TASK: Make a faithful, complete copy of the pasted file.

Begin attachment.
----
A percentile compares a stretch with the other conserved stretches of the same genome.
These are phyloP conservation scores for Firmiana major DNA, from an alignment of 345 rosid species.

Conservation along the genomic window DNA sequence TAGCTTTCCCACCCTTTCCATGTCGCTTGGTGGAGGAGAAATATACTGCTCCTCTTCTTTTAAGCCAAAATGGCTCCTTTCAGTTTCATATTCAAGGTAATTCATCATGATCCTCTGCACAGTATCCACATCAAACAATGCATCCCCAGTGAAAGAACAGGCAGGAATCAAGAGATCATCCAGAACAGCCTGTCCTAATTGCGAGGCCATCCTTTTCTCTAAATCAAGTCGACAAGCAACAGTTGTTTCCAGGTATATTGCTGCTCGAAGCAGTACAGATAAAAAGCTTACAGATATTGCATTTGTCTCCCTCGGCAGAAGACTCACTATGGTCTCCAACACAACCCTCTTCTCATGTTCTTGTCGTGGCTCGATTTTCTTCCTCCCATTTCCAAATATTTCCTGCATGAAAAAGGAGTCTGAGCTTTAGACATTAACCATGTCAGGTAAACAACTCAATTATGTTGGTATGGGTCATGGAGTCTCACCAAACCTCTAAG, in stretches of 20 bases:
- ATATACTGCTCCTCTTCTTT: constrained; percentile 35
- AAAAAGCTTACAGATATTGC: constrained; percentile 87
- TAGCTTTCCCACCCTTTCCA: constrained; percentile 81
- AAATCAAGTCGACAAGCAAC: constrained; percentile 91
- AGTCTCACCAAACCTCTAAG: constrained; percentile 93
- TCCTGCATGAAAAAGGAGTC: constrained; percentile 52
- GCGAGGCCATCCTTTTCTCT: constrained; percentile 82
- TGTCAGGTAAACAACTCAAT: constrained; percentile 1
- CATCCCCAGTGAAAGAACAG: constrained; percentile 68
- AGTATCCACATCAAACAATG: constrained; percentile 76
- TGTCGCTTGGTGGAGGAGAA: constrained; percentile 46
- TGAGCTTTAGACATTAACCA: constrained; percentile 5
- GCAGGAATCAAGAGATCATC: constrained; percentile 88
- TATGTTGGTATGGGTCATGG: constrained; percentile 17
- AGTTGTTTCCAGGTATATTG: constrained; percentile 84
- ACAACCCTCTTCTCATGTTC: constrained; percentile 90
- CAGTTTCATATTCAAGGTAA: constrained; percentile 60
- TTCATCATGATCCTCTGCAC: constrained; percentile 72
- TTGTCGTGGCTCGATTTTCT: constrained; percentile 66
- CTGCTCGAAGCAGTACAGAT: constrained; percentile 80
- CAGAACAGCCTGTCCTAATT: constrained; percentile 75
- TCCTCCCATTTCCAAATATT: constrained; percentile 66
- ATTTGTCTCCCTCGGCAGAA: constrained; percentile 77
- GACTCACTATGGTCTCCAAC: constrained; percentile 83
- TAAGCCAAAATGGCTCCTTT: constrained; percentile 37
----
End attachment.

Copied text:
A percentile compares a stretch with the other conserved stretches of the same genome.
These are phyloP conservation scores for Firmiana major DNA, from an alignment of 345 rosid species.

Conservation along the genomic window DNA sequence TAGCTTTCCCACCCTTTCCATGTCGCTTGGTGGAGGAGAAATATACTGCTCCTCTTCTTTTAAGCCAAAATGGCTCCTTTCAGTTTCATATTCAAGGTAATTCATCATGATCCTCTGCACAGTATCCACATCAAACAATGCATCCCCAGTGAAAGAACAGGCAGGAATCAAGAGATCATCCAGAACAGCCTGTCCTAATTGCGAGGCCATCCTTTTCTCTAAATCAAGTCGACAAGCAACAGTTGTTTCCAGGTATATTGCTGCTCGAAGCAGTACAGATAAAAAGCTTACAGATATTGCATTTGTCTCCCTCGGCAGAAGACTCACTATGGTCTCCAACACAACCCTCTTCTCATGTTCTTGTCGTGGCTCGATTTTCTTCCTCCCATTTCCAAATATTTCCTGCATGAAAAAGGAGTCTGAGCTTTAGACATTAACCATGTCAGGTAAACAACTCAATTATGTTGGTATGGGTCATGGAGTCTCACCAAACCTCTAAG, in stretches of 20 bases:
- ATATACTGCTCCTCTTCTTT: constrained; percentile 35
- AAAAAGCTTACAGATATTGC: constrained; percentile 87
- TAGCTTTCCCACCCTTTCCA: constrained; percentile 81
- AAATCAAGTCGACAAGCAAC: constrained; percentile 91
- AGTCTCACCAAACCTCTAAG: constrained; percentile 93
- TCCTGCATGAAAAAGGAGTC: constrained; percentile 52
- GCGAGGCCATCCTTTTCTCT: constrained; percentile 82
- TGTCAGGTAAACAACTCAAT: constrained; percentile 1
- CATCCCCAGTGAAAGAACAG: constrained; percentile 68
- AGTATCCACATCAAACAATG: constrained; percentile 76
- TGTCGCTTGGTGGAGGAGAA: constrained; percentile 46
- TGAGCTTTAGACATTAACCA: constrained; percentile 5
- GCAGGAATCAAGAGATCATC: constrained; percentile 88
- TATGTTGGTATGGGTCATGG: constrained; percentile 17
- AGTTGTTTCCAGGTATATTG: constrained; percentile 84
- ACAACCCTCTTCTCATGTTC: constrained; percentile 90
- CAGTTTCATATTCAAGGTAA: constrained; percentile 60
- TTCATCATGATCCTCTGCAC: constrained; percentile 72
- TTGTCGTGGCTCGATTTTCT: constrained; percentile 66
- CTGCTCGAAGCAGTACAGAT: constrained; percentile 80
- CAGAACAGCCTGTCCTAATT: constrained; percentile 75
- TCCTCCCATTTCCAAATATT: constrained; percentile 66
- ATTTGTCTCCCTCGGCAGAA: constrained; percentile 77
- GACTCACTATGGTCTCCAAC: constrained; percentile 83
- TAAGCCAAAATGGCTCCTTT: constrained; percentile 37